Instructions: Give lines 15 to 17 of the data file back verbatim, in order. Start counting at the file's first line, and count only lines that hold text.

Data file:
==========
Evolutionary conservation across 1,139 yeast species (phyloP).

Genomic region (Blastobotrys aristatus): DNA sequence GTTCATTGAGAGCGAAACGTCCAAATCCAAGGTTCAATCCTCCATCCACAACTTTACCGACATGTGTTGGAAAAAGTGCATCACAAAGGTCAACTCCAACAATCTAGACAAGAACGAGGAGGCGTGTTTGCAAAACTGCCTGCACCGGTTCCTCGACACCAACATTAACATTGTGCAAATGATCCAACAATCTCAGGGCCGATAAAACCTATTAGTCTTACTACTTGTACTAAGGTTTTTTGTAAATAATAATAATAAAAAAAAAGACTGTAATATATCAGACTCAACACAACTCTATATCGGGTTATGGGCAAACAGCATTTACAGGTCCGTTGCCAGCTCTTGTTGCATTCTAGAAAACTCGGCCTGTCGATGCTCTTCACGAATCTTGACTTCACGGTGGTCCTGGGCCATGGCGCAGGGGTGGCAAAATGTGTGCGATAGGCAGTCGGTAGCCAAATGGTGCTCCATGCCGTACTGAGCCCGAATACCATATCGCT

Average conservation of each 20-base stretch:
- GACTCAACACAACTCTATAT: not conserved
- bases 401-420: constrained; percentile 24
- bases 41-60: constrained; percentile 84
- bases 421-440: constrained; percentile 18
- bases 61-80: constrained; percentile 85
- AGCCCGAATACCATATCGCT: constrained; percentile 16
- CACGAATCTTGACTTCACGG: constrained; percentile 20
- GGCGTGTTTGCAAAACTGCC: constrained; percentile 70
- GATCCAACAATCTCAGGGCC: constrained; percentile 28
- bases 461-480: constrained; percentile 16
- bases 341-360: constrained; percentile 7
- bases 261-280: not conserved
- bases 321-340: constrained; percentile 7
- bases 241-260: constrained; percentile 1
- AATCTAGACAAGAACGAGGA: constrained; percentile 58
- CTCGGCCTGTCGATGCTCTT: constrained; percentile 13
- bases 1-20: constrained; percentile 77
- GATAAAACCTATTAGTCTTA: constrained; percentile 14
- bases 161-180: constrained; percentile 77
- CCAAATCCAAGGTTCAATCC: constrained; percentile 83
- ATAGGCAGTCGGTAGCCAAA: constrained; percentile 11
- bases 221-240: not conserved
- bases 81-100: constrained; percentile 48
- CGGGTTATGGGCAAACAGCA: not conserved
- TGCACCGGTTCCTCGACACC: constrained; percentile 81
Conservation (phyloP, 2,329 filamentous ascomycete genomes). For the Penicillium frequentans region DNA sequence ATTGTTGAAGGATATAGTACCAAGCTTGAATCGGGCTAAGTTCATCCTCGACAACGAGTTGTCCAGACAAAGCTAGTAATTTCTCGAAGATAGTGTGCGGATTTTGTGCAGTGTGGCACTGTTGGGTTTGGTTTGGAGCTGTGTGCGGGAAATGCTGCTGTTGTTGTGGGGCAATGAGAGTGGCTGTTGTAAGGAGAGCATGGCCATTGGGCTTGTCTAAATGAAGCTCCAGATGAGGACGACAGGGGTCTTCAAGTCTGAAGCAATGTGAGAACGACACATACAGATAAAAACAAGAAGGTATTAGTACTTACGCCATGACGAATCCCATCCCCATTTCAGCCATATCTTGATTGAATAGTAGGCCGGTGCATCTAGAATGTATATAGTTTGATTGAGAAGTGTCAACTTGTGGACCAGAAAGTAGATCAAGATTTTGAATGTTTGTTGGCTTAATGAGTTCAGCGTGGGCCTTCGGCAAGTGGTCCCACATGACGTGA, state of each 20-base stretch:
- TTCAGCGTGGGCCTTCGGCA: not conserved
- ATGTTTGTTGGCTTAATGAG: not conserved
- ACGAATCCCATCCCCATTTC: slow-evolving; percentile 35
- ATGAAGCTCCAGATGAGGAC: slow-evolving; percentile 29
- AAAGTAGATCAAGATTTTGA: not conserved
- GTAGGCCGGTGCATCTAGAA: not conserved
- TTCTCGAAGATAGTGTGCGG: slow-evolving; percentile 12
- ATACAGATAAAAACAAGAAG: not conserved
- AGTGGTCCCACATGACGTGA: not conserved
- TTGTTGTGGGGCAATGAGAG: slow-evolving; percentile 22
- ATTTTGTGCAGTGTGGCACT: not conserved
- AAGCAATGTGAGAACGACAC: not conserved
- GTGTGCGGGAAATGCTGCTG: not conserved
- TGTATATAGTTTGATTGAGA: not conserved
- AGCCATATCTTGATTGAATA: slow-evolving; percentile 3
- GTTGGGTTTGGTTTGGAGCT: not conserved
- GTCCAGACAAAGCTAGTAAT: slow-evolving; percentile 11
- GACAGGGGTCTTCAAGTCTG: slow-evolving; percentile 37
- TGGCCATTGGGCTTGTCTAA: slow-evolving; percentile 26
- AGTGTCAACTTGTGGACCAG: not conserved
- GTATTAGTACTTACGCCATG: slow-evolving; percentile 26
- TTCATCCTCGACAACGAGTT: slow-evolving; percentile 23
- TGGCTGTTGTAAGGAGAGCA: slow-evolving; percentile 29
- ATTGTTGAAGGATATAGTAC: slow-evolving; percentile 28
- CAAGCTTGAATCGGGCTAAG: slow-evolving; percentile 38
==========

- bases 261-280: not conserved
- bases 321-340: constrained; percentile 7
- bases 241-260: constrained; percentile 1